Anyone who has heard Our People Versus Yours‘ first two EPs no doubt has the same feeling as many others; that their sound shows a glimmer of promise, demonstrating moments of hair-raising intensity, largely overshadowed by forgettable material. The title of their first album, a line lifted from Charlie Chaplin’s electrifying speech from ‘The Great Dictator’, raises a certain expectation – that the band are ready to elevate above the mediocrity of previous releases.
As an album, ‘Machine Hearts, Machine Minds’ is an inconsistent experience, occupying the weird no man’s land between melody and aggression. Metalcore is all about blending these two elements and, though there are instances where OPVY achieve this to fine effect (‘Fear No Evil’), there’s also the sense that the two are being purposely kept apart, separated into aggressive and softer tracks. It makes for a disjointed listen.
This means that ‘Machine Hearts, Machine Minds’ will have a tough time satisfying either crowd. Those looking for infectious hooks and a poppier path will be put off by the hulking heaviness of ‘Horror Is This’, while those looking to swing their fists will be unable to do so to the light and radio-friendly ‘Machine Hearts’, a track so clearly vying for mainstream radioplay with its huge chorus that the effect is jarring when compared to the rest of the material.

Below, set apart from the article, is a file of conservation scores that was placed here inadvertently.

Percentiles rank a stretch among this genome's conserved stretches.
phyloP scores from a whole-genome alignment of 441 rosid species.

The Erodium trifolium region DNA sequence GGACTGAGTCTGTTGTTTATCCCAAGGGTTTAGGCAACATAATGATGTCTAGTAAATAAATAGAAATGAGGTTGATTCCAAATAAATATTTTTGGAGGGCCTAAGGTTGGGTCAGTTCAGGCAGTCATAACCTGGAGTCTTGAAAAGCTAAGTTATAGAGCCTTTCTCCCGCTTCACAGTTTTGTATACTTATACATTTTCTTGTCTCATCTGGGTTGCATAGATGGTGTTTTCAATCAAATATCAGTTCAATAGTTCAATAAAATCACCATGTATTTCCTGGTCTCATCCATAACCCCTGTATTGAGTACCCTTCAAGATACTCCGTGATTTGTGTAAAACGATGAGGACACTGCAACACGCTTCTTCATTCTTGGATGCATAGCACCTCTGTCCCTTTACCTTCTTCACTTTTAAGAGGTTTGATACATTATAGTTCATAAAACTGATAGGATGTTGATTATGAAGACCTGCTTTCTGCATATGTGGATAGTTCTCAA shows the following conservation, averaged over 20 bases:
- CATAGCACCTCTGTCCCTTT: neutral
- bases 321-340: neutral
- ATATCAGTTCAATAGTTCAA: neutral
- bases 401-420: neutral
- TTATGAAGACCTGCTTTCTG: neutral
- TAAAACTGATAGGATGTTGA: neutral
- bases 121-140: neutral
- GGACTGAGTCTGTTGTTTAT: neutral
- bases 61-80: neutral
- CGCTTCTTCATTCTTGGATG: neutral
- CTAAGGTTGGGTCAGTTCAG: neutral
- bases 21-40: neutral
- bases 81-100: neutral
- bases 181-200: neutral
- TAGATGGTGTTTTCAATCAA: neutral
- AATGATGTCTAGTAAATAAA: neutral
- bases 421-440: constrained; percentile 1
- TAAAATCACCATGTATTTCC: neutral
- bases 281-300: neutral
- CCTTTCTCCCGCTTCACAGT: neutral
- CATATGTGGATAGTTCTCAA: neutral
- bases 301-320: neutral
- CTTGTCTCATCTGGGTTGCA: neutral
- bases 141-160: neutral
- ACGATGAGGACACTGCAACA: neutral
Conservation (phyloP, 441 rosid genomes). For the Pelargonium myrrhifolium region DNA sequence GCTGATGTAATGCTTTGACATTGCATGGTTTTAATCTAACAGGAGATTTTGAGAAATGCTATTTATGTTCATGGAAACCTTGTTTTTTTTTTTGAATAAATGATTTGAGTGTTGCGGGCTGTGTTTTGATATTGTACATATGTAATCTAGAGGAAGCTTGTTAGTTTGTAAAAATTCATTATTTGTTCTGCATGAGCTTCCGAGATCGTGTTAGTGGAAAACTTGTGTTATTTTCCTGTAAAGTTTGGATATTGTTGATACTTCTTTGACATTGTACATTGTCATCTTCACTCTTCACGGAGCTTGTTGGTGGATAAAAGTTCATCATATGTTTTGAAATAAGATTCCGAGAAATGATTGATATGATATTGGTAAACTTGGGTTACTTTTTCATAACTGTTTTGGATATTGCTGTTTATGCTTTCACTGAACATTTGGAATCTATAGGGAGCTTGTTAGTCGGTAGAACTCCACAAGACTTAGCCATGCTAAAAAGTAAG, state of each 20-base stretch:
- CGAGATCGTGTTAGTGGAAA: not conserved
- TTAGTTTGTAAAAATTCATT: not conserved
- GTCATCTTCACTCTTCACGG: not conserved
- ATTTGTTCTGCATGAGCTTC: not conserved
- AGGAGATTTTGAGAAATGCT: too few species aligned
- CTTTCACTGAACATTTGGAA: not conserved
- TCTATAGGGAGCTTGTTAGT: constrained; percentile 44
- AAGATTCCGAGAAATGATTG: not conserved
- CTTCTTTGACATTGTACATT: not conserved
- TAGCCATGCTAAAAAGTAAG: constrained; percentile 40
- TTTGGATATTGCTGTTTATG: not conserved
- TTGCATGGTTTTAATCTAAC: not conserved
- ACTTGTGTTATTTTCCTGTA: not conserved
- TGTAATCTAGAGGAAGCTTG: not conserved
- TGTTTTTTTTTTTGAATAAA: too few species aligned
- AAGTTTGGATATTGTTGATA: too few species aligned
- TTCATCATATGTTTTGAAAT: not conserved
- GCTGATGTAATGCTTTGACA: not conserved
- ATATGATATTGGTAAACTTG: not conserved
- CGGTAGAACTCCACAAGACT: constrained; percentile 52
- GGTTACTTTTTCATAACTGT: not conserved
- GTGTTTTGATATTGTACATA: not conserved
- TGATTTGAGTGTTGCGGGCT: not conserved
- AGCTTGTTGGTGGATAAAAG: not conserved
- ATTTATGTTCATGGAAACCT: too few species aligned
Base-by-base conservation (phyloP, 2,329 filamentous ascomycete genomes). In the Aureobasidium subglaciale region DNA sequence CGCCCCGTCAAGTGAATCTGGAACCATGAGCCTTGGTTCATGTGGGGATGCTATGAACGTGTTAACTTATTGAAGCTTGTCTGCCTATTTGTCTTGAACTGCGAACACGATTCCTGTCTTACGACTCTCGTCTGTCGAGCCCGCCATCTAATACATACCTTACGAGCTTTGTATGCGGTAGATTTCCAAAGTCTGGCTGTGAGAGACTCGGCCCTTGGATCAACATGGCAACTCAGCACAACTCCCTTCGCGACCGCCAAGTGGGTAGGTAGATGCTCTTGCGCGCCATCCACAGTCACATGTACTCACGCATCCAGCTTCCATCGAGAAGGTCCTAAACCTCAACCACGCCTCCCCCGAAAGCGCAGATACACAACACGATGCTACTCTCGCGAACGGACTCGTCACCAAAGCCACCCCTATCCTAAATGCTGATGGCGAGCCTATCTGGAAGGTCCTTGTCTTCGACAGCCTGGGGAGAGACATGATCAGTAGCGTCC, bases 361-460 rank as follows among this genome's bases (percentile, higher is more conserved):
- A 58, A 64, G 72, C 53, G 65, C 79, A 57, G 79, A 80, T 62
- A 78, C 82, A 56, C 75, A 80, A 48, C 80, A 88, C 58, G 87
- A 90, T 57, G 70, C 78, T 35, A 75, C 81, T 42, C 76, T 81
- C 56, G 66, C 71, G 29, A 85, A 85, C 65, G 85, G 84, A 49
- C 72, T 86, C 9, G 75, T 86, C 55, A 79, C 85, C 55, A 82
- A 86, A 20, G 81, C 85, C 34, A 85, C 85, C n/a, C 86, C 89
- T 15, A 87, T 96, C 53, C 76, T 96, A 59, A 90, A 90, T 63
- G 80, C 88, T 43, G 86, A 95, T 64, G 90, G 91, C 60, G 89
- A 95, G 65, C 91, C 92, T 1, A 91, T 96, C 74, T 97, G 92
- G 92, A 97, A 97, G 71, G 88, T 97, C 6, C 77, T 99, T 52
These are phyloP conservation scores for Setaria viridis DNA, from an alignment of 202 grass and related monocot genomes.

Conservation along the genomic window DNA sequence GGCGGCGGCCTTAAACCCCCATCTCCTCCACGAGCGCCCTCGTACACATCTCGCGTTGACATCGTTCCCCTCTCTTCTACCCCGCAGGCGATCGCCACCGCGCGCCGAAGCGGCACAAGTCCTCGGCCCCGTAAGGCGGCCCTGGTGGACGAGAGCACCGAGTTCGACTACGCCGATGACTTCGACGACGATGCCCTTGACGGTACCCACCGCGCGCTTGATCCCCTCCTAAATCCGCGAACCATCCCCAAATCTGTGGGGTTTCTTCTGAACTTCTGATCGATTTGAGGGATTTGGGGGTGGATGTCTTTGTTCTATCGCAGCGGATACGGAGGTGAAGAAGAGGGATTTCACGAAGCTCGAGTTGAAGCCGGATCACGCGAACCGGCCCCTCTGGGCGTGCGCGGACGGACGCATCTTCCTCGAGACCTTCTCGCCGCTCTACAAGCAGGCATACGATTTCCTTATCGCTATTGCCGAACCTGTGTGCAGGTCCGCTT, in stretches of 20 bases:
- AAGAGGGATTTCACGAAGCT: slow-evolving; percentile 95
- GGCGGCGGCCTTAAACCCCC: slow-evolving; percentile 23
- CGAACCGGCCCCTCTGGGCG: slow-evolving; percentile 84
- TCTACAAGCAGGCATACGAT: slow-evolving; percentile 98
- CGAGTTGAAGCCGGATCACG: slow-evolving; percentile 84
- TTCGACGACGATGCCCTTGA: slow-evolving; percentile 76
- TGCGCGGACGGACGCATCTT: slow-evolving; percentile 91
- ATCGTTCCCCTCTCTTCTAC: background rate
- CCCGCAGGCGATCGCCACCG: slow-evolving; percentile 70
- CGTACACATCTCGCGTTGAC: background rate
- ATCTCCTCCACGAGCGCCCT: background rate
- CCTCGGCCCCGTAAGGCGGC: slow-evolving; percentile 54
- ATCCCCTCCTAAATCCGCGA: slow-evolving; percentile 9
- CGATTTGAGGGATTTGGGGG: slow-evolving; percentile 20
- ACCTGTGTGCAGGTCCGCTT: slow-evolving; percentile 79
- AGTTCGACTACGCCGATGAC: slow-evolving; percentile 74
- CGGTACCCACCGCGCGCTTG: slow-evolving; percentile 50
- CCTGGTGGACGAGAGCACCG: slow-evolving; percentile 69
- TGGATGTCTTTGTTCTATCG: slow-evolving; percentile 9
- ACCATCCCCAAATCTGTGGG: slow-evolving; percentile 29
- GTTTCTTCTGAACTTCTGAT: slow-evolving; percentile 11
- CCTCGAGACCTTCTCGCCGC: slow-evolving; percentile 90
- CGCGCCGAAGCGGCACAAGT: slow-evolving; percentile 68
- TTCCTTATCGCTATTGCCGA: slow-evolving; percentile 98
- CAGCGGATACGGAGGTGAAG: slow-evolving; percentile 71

The album has an identity crisis, but there are good examples of the form in each camp OPVY choose to occupy. Opener ‘Rejoice’ is a rasping flurry of feeling, followed in quick succession by ‘Horror Is This’ to create a brash and convincing opening salvo. Then ‘Machine Hearts’ arrives, representing a distinctive shift in tone, before the vocal sparring of ‘Last Seven Days’ brings welcome shades of Alexisonfire and We Are The Ocean to the mix. There are unfortunate missteps, with overindulgence (‘T Butler 2718984’) on one hand and half-baked ideas (‘Afterlife’) in the other which break up the experience. But, when OPVY hit their mark, they’re an enjoyable proposition.
It’s typical metalcore fare, yes, and nothing that The Chariot and August Burns Red haven’t already covered years ago, but when tracks like ‘Rejoice’ and ‘Fear No Evil’, land it’s hard to deny the power of their music when they let themselves off the leash. The bright spots come bunched up at the beginning of the album and the lurching tone between tracks accentuates the patchy quality, but ‘Machine Hearts, Machine Minds’ is a solid effort for a first full-length release. It won’t take them to the big leagues, but with another album or two down the line, who knows?
Written by Grant Bailey